Older adults who get a good night’s sleep with the least disturbance and are able to dream well may be at a lower risk of developing dementia later, a research has claimed. The study showed that spending less time in REM (rapid eye movement) sleep — which is when most of our dreaming occurs — and taking longer to enter REM sleep can both raise the risk of dementia.
Each percentage reduction in REM sleep was associated with a nine per cent increase in the risk of all-cause dementia and an eight per cent increase in the risk of Alzheimer’s disease dementia. “Different stages of sleep may deferentially affect key features of Alzheimer’s disease. Our findings implicate REM sleep mechanisms as predictors of dementia,” said Matthew Pase, a doctorate student at the Boston University School of Medicine (BUSM) in the US.
For the study, which appeared in the journal Neurology, the team studied 321 participants over the age of 60. It is common for people with dementia to experience sleep disturbance. However, it is unclear if sleep disturbance occurs as a consequence of dementia or if disturbed sleep is associated with the risk of dementia in the future, the researchers said.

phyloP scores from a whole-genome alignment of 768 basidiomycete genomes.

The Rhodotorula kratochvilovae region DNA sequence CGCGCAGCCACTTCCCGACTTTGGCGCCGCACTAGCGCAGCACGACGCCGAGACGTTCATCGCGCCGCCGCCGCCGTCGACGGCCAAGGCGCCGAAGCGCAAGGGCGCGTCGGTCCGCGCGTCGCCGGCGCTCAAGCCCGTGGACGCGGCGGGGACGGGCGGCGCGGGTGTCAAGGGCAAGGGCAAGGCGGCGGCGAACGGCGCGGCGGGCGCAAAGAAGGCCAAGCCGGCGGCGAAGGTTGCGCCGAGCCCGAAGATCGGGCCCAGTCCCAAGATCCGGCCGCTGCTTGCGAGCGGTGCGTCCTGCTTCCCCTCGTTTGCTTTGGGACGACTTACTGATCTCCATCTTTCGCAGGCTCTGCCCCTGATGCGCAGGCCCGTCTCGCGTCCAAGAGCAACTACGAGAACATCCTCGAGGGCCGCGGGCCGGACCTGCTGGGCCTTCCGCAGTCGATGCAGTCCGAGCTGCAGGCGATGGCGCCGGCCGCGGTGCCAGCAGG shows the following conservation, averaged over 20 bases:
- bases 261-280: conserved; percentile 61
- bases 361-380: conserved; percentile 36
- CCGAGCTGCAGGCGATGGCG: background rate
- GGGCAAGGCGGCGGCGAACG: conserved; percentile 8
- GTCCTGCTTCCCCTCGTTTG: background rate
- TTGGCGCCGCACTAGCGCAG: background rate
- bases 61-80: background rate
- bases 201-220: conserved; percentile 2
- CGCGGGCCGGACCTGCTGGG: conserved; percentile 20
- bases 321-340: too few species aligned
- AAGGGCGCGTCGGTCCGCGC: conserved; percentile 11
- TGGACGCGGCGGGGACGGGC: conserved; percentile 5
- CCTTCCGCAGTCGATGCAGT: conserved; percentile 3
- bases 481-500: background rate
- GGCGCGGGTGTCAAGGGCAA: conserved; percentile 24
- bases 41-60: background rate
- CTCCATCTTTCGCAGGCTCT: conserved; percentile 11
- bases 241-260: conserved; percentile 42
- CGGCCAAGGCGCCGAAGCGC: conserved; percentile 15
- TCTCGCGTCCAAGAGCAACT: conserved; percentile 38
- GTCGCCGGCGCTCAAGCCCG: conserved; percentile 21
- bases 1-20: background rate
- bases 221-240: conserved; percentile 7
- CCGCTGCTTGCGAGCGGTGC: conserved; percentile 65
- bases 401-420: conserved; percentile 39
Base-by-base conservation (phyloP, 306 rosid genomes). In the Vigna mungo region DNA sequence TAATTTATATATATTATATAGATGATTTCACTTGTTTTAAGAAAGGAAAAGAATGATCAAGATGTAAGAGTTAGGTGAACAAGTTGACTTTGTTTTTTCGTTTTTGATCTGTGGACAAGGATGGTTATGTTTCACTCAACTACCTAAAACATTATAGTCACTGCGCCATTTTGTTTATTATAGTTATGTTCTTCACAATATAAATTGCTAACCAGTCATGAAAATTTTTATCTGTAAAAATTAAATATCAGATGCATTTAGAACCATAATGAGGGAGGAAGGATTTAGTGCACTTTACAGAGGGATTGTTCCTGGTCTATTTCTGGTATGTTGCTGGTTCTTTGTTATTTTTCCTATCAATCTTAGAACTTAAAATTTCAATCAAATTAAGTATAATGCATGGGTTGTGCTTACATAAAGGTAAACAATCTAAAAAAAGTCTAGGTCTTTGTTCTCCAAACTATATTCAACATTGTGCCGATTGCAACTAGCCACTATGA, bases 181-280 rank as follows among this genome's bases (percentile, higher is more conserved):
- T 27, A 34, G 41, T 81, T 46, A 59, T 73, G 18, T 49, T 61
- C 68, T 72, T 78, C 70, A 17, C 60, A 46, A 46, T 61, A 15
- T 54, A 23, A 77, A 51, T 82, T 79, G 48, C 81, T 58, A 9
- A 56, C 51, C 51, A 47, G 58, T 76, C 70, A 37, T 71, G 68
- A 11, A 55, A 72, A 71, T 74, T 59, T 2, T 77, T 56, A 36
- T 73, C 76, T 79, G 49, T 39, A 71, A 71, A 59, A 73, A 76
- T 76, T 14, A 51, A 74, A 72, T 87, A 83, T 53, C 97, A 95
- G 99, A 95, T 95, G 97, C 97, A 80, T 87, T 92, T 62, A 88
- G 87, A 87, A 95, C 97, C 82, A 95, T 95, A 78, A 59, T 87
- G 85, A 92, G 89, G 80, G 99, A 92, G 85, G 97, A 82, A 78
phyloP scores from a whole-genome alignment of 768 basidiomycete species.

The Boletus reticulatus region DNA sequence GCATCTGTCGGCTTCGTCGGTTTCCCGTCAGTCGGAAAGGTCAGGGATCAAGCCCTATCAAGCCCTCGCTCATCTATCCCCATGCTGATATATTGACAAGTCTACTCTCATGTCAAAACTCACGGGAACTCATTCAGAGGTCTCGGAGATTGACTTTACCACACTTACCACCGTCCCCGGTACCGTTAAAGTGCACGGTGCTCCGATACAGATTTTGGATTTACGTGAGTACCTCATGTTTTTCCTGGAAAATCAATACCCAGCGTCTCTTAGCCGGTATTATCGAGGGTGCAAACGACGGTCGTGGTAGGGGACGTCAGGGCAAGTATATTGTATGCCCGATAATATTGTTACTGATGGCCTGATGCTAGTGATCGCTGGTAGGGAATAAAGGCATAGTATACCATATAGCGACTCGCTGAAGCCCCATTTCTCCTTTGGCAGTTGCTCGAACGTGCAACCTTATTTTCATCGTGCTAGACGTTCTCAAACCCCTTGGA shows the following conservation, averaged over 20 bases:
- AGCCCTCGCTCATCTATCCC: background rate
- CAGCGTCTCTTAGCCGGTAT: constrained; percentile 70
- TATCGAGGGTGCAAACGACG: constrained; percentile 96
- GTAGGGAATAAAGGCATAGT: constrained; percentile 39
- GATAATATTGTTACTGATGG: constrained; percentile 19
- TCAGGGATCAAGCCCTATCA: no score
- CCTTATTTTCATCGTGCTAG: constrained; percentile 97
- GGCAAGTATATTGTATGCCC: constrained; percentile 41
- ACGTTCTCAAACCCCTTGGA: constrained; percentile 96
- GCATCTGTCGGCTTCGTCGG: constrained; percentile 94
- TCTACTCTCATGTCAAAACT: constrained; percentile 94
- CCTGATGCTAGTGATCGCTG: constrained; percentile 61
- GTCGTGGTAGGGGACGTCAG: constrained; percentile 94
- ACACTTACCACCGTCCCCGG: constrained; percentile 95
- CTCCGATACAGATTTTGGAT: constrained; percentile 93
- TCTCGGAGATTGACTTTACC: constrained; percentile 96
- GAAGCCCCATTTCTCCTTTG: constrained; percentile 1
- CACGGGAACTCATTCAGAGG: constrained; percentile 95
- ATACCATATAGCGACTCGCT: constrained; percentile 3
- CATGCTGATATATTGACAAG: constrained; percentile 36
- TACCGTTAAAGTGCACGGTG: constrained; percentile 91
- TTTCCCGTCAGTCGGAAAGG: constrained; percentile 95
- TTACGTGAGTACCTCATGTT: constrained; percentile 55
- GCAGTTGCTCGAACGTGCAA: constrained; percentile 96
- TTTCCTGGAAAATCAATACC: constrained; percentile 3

Previous study had revealed that people who consistently sleep more than nine hours each night had double the risk of developing dementia in 10 years as compared to participants who slept for nine hours or less.
Further research is needed to determine whether REM sleep helps protect the brain from dementia or is sensitive to early brain changes that accompany dementia, the researchers suggested.